We all know what service dogs can do and the immeasurable benefits they offer those of us dealing with physical and mental challenges. But what if the challenges are emotional? I was unfamiliar with animal-assisted therapy until I saw for myself what a dog can do for an abused child.
Animal-assisted therapy is exactly what it sounds like – a type of therapy where animals are used as treatment. Advocates for the treatment believe that animals can be used to better the social, emotional, or cognitive functioning of human beings. Dogs are the most commonly used therapy animals, but horses, cats, birds, and even dolphins have been used to help humans cope with all kinds of different challenges.
Many therapy dogs have been in the news recently because of the benefits that they have provided to our veterans, particularly those suffering from post-traumatic stress disorder (PTSD). Many people don’t realize that service dogs are also used with children everyday. Some of these children have been traumatized by the things they’ve seen in a poor home environment and some are struggling with life in the foster care system.
No matter what issues a child is dealing with mentally, emotionally, or socially, there is a service dog that can help them heal. The benefits of working with one of these special companion animals have been shown time and time again throughout many different circumstances.
The Healing Power of Dogs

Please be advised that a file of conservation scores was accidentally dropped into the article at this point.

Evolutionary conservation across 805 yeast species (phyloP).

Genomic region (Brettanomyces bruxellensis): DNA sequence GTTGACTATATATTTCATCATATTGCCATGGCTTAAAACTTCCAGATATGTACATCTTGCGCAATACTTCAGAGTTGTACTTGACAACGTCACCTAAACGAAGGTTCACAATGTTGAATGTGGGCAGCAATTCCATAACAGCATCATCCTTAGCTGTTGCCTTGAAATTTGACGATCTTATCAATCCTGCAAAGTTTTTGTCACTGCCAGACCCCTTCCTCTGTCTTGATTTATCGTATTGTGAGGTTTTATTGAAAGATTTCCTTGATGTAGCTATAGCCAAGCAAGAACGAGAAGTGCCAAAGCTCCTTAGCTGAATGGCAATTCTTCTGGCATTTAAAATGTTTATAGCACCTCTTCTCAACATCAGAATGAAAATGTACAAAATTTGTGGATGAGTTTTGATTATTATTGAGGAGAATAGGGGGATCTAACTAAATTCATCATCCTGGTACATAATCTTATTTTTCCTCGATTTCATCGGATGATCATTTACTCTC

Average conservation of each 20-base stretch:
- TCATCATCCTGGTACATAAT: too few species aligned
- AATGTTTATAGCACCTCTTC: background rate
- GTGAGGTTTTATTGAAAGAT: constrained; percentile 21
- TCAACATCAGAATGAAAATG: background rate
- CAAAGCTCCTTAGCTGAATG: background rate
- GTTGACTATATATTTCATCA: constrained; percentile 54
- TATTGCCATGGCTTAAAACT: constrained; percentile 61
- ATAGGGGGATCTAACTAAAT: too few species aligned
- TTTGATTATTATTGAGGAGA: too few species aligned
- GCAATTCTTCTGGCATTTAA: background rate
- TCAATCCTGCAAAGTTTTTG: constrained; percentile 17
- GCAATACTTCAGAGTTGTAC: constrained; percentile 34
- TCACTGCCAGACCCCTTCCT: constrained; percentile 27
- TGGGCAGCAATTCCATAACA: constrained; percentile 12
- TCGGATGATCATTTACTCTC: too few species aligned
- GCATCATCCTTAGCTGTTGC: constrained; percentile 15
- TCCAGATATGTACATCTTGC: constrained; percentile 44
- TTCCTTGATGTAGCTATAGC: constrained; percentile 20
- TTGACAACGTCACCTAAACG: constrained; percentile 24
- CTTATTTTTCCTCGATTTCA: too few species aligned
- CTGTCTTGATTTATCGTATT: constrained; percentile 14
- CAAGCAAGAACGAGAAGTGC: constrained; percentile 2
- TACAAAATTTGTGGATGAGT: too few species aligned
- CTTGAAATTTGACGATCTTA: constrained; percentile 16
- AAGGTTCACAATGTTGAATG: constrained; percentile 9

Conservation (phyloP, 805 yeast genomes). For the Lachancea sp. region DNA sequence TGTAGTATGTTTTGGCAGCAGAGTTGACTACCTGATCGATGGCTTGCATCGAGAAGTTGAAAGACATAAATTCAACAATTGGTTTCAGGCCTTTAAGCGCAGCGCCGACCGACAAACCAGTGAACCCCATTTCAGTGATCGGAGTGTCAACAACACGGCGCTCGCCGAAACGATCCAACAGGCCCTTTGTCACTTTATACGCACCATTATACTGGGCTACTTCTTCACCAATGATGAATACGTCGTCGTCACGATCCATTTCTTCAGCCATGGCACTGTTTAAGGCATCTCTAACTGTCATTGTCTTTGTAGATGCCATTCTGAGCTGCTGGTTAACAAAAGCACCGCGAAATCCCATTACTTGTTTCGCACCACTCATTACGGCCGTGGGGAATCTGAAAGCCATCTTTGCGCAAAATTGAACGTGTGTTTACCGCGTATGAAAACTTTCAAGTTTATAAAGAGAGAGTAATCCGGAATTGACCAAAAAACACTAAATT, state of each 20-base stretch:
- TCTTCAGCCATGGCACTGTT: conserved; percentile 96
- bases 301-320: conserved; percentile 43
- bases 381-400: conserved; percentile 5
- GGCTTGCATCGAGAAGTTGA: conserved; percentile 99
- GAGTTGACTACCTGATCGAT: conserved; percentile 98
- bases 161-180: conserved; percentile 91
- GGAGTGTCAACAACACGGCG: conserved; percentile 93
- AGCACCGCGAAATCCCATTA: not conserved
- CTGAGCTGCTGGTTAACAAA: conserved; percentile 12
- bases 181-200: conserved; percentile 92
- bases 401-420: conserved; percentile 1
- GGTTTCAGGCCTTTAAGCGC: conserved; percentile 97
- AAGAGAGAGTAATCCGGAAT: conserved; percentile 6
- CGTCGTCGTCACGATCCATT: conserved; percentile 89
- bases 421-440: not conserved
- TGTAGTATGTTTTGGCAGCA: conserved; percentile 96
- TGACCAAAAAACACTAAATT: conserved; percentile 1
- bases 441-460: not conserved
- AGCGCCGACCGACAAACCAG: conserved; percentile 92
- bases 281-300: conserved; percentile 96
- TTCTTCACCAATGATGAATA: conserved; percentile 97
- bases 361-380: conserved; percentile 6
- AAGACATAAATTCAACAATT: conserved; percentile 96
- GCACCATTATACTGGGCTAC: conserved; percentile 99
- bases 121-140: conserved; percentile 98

My Background in Foster Parenting
I became a foster parent in my mid-30’s. My reasons aren’t important, although I will say that I decided not to adopt but instead to continue working with these children who are not only victims of their parents’ abuse but also of a society that has fallen down on its basic duty of protecting its vulnerable members. I’ll get off my soapbox now, but don’t be surprised if I climb right back on.
When I told the foster parent supervisor at the Department of Human Services that I preferred teenagers to younger children, there was a dead silence. I thought perhaps I shouldn’t have expressed a preference. As it turned out, I was only one of two foster parents in the county who preferred teenagers. Most foster parents won’t take them.
Teenagers have special needs when it comes to the foster care system. For one thing, their self-esteem takes another blow when they come into care. Younger children are placed with foster families more easily and are almost always the first choice when it comes to adoption. A teenager in foster care will probably remain there until they age out of the system. So on top of the abuse they have suffered at home, sometimes for years, these abused teens feel that they aren’t valued.